Pagans still: Wishing tree overburdened

That old saw “You can take the man out of the bog but you can’t take the bog out of the man” is a truism of Irish life, maybe of all cultures.

Pagans still: Wishing tree overburdened

That old saw “You can take the man out of the bog but you can’t take the bog out of the man” is a truism of Irish life, maybe of all cultures.

It is a reminder that no matter how we change, or advance if you prefer, our life, our future is just an extension of our past and every now and then something, some event reminds us of how very close our distant past actually is.

Visitors to the Hill of Tara, one of the country’s most inspiring windows to our ancient past, have been asked to stop hanging strips of cloth or hammering coins into a “wishing-tree” as one recently became so overburdened with wish tokens that it toppled over.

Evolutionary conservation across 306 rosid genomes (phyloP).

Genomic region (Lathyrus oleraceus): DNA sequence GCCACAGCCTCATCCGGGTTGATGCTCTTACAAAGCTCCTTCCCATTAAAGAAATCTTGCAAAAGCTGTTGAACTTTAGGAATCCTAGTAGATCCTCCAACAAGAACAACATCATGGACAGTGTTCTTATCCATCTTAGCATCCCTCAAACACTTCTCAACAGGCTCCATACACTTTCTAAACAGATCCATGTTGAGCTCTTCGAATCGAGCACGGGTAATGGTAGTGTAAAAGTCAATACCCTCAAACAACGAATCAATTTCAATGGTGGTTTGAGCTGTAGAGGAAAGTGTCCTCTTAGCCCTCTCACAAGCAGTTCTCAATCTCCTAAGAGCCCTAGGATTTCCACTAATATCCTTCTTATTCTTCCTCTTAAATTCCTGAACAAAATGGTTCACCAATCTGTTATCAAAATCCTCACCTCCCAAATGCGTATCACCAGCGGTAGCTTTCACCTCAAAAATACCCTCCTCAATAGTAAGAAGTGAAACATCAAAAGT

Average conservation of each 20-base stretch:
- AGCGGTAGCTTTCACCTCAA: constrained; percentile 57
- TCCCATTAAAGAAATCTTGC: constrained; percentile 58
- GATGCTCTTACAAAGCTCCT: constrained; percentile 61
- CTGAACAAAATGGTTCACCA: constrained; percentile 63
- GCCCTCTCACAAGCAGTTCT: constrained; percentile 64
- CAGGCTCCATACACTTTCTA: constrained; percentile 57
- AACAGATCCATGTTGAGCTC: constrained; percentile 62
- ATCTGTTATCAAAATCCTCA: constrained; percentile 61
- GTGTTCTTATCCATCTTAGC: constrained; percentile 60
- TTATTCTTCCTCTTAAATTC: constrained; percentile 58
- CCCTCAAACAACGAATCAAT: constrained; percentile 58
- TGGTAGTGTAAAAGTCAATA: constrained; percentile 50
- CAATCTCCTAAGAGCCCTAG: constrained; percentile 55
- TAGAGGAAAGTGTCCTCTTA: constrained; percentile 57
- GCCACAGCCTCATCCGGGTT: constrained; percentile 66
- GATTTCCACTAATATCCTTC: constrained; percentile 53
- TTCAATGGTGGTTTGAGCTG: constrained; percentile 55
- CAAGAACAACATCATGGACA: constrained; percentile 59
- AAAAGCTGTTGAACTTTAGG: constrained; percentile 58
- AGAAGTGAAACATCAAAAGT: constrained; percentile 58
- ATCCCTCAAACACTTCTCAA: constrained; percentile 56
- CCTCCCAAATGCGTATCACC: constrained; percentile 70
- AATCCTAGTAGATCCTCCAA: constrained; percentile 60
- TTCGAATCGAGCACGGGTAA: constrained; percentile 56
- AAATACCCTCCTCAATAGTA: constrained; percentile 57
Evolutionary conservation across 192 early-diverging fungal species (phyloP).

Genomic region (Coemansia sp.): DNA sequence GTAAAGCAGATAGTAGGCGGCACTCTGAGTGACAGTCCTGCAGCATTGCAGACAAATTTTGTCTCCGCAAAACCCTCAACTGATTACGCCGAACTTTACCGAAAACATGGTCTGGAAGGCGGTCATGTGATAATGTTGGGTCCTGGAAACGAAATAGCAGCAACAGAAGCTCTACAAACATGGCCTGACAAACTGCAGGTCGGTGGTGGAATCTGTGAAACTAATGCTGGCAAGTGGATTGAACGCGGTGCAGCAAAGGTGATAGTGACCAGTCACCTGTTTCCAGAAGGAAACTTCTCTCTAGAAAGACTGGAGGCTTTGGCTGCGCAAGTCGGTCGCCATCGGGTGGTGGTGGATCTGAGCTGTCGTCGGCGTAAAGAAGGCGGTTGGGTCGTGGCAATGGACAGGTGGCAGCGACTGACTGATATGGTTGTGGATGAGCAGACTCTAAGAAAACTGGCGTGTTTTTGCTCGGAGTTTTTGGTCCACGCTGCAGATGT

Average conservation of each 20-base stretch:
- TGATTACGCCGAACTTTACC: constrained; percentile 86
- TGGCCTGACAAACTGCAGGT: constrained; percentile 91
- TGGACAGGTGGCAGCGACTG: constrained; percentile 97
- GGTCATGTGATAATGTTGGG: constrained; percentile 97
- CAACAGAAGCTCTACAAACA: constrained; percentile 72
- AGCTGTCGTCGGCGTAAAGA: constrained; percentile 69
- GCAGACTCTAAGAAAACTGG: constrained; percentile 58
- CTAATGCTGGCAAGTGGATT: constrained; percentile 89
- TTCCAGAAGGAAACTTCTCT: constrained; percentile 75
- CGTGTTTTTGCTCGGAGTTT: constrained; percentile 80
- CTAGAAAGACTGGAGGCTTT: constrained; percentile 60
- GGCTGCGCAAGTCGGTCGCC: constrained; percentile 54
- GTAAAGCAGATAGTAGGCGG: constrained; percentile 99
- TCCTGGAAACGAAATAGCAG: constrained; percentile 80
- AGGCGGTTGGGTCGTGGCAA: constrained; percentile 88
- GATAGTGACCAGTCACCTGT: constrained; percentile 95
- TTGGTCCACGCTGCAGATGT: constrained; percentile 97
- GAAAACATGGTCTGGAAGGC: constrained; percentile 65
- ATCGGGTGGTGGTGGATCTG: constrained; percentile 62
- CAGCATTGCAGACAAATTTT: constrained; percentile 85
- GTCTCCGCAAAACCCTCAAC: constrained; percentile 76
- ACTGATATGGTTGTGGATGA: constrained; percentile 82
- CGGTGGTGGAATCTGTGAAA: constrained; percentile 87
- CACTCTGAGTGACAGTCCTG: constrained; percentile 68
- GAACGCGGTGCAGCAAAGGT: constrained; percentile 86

Supplicants belive the tree is a conduit to a force that might grant their wishes. This practice, which must stretch back to pagan times, is hardly what might be expected in a country that hosts cutting edge industries.

It, however, shows the power of cultural osmosis and the grip tradition can exert despite the accelerating secularisation of our world. You can take the man away from paganism but you can’t take paganism away from the man.

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